- PCBs (polychlorinated biphenyls): Highly toxic synthetic chemical compounds found on the list of POPs, once used widely as insulation fluid in electrical transformers, lubricating oil in pipelines, and components of plastics. Also mixed with adhesives, paper, inks, paints and dyes. PCBs are common contaminants of fatty fish and meats. Since 1976, PCBs have been banned in new products, but they are highly stable and degrade very slowly so they persist in the environment.
- Dioxin: General name for a group of hundreds of banned chemicals that are highly persistent in the environment. They are the unintentional byproducts of many industrial processes involving chlorine, including waste incineration, chemical and pesticide manufacturing, and pulp and paper bleaching. Small molecules drift into the atmosphere and end up on soil, where they are eaten by microbes. From there they can pass up the food chain into meat, fish, dairy products and breast milk. Foods represent our largest exposure to dioxin.
- Perfluorinated compounds: Found in stain-, oil-, and stick-resistant products, such as non-stick pans, Scotchguard®-treated upholstery, water-repellent materials, pizza boxes, and microwave popcorn bags. Food is the main source of exposure for most people.
- Pesticides and herbicides: With hundreds of chemicals in these groups, most are organophosphates and organochlorines. Common home sources include Roundup® and other weed killers, rat poisons, flea and tick sprays, pet collars, mosquito repellent, and many household cleansers.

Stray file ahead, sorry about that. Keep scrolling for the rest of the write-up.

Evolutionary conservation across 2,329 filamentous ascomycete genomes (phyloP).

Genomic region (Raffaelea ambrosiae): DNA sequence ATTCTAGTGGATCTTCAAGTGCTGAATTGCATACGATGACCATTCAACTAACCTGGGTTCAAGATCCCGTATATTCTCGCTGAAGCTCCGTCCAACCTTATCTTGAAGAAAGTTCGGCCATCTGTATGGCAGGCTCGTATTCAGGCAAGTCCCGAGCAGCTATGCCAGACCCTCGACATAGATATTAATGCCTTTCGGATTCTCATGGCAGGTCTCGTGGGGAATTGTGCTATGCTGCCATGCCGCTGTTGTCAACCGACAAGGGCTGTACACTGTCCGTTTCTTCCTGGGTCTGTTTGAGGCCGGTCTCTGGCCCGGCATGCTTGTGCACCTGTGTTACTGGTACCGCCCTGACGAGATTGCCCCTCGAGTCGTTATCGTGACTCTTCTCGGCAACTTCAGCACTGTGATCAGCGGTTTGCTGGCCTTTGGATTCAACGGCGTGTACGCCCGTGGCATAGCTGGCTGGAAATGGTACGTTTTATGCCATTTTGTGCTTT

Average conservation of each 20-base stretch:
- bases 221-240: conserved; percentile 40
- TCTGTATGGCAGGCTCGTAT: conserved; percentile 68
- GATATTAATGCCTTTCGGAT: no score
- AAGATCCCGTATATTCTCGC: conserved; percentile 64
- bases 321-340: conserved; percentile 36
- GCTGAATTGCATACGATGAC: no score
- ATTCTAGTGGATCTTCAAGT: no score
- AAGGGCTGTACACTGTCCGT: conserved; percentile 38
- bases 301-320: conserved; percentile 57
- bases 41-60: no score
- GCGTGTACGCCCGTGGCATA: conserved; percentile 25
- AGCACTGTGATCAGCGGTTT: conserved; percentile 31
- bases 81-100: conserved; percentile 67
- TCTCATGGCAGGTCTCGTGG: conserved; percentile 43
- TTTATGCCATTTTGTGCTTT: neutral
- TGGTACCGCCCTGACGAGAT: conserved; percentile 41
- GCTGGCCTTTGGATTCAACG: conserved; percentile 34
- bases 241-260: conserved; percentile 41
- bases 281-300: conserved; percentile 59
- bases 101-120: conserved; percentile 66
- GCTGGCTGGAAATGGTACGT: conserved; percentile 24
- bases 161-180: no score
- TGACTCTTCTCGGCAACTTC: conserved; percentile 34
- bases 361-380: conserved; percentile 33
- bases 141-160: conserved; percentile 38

- Heavy metals: Includes cadmium, mercury, arsenic and lead, all with endocrine-disrupting actions. Common sources are fish and shellfish, pressure-treated lumber, industrial manufacturing and waste, PVC plastics, paints, insecticides, fungicides, fertilizers, motor oil, engine exhaust, hair dyes, stained glass, batteries, newsprint, and dental amalgams.
What you can do about endocrine disruptors and other toxins
The quality of air, water, and earth has enormous effects on our health and we are all connected to the world around us. Remember that small changes add up to significant improvements, personally, locally and globally so you can make a difference.
Simply by becoming more aware of endocrine disruptors, you’ll find ways to reduce the potential load of contaminants you come into contact with each day, including plastics, pesticides, building materials, clothing fabric, cleansers, bleach and cosmetics.
The whole process will be less overwhelming if you take it one step at a time:
1. Choose your food wisely. Food is the largest source of non-work related exposure to pesticides, so eat organic whenever possible, and keep track of your animal fat and fish consumption. Certain crops are more heavily sprayed than others. We like to use the Environmental Working Group’s advice when it comes to fruit and vegetables. Avoid foods on their “Dirty Dozen™” list, and select foods from the “Clean 15™.” If you can, consider growing some of your own vegetables. Wash all fruits and vegetables thoroughly and peel them if they weren’t grown organically. Make a fruit wash by diluting soap or mixing water (90%) and vinegar (10%) then rinsing. Trim the fat off meat since it contains more chemicals. Choose wild-caught over farmed fish, and choose smaller fish over larger ones.